On Sunday, the head of NATO, Jens Stoltenberg, hoped that Stockholm’s admission would be finalized “as soon as possible” and urged on Turkey to withdraw its objections to Sweden’s bid to join the US-led defense alliance.
There is mounting pressure on Erdogan to give the go-ahead for Sweden’s membership in NATO in advance of a meeting that is scheduled to take place in July in the capital of Lithuania, Vilnius.
“Membership will make Sweden safer, but it will also make NATO and Turkey stronger,” Stoltenberg told journalists in Istanbul after meeting with President Recep Tayyip Erdogan and newly appointed Foreign Minister Hakan Fidan, who was previously the director of the intelligence agency. Stoltenberg was there to meet with newly appointed Foreign Minister Hakan Fidan.
“I look forward to finalizing Sweden’s accession as soon as possible,” he said at the time. “It’s been a pleasure working with you.”
On Saturday, Stoltenberg traveled to Turkey’s capital city of Ankara to take part in Erdogan’s spectacular inauguration ceremony. Erdogan was just re-elected to serve as president of Turkey for another five years, and the event was attended by dozens of other international leaders.
Turkey, which is already a member of NATO, has been dragging its feet over inviting Sweden to join the military alliance. It is one of only two NATO countries, along with Hungary, that has not yet ratified the membership bid.
In response to Russia’s invasion of Ukraine, Sweden and Finland abandoned their decades-long policy of maintaining a policy of military neutrality and submitted applications to join the alliance.
In April, Finland became an official member of NATO.
Protests directed towards Turkey
Erdogan has made the accusation that Sweden provides a safe haven for “terrorists,” particularly members of the Kurdistan Workers’ Party (PKK), which is a group that Turkey and its Western allies consider to be a terrorist organization.
Stoltenberg stated that Sweden has responded to Turkey’s concerns by taking a number of major and tangible initiatives.
“This includes amending the Swedish constitution, ending the arms embargo, and stepping up counter-terrorism operations including against the PKK,” he said. “These are all things that need to be done.”
“Sweden has finished meeting all of its commitments.”
Tobias Billstrom, the Swedish minister for foreign affairs, stated that his country had met “all the commitments” to join NATO and he pleaded with Turkey and Hungary to let Sweden join the alliance. Billstrom made these statements.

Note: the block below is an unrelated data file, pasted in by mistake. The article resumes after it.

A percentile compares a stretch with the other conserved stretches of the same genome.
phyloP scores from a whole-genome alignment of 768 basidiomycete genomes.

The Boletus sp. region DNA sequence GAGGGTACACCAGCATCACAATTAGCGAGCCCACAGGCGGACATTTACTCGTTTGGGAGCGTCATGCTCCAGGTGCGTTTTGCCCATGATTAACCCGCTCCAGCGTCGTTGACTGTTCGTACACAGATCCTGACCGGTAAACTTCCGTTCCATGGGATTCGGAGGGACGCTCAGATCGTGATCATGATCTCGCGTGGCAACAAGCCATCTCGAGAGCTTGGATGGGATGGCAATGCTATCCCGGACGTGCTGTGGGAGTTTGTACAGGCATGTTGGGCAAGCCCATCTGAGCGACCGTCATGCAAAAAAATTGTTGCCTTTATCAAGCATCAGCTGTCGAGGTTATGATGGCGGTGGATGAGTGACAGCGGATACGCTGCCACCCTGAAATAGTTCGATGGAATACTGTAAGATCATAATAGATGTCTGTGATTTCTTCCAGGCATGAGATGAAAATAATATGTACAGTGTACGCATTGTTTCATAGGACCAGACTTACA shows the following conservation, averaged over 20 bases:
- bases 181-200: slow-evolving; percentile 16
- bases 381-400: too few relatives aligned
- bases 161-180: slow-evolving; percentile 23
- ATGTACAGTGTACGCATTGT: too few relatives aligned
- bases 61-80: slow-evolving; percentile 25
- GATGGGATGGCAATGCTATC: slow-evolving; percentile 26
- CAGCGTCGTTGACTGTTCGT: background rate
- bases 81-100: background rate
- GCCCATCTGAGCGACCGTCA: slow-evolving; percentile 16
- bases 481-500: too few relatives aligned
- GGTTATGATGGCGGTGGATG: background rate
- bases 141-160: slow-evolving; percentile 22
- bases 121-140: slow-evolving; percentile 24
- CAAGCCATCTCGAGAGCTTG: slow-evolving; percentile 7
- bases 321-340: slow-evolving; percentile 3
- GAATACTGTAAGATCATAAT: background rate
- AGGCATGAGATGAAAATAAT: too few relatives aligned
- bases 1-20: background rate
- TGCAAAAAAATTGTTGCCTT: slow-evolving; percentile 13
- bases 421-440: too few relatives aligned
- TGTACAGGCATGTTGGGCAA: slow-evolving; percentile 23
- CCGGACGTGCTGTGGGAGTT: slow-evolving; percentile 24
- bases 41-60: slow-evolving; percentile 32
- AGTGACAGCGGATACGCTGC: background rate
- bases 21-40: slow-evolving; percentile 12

Ankara is particularly dissatisfied with the protests in Stockholm that are directed against Turkey as well as Erdogan.
On Sunday, the Swedish authorities gave permission for a rally with the slogan “No to NATO, No Erdogan Laws in Sweden” to take place in the city center.
“In democratic societies, freedom of assembly and expression are fundamental rights and values.” But we shouldn’t lose sight of the reason why these things are happening,” Stoltenberg remarked.
“Organisers of these demonstrations want to block Sweden’s accession to NATO and undermine its collaboration with Turkey against terrorism and weaken NATO,” he added. “They also want to weaken NATO.”
“We must not give them the opportunity to be successful.”
Stoltenberg stated that a joint working group that had been established between Turkey, Sweden, and Finland at the alliance’s summit in Madrid the previous year would convene during the week of June 12, although he did not specify where the meeting would take place.
In addition, he commended Turkey for contributing extra forces to the NATO-led Kosovo Force (KFOR), which is responsible for maintaining peace in Kosovo.
On Monday, NATO-led KFOR troops battled with ethnic Serb protesters in a town in the north of Kosovo. The protesters flung rocks, bottles, and Molotov bombs, and more than 80 persons, including 30 peacekeepers, were injured as a result of the violence.
Stoltenberg criticized what he called “unprovoked attacks” against KFOR forces while he was in Istanbul. He also stated that “KFOR and NATO will take all necessary actions to maintain a safe and secure environment for all citizens in Kosovo.”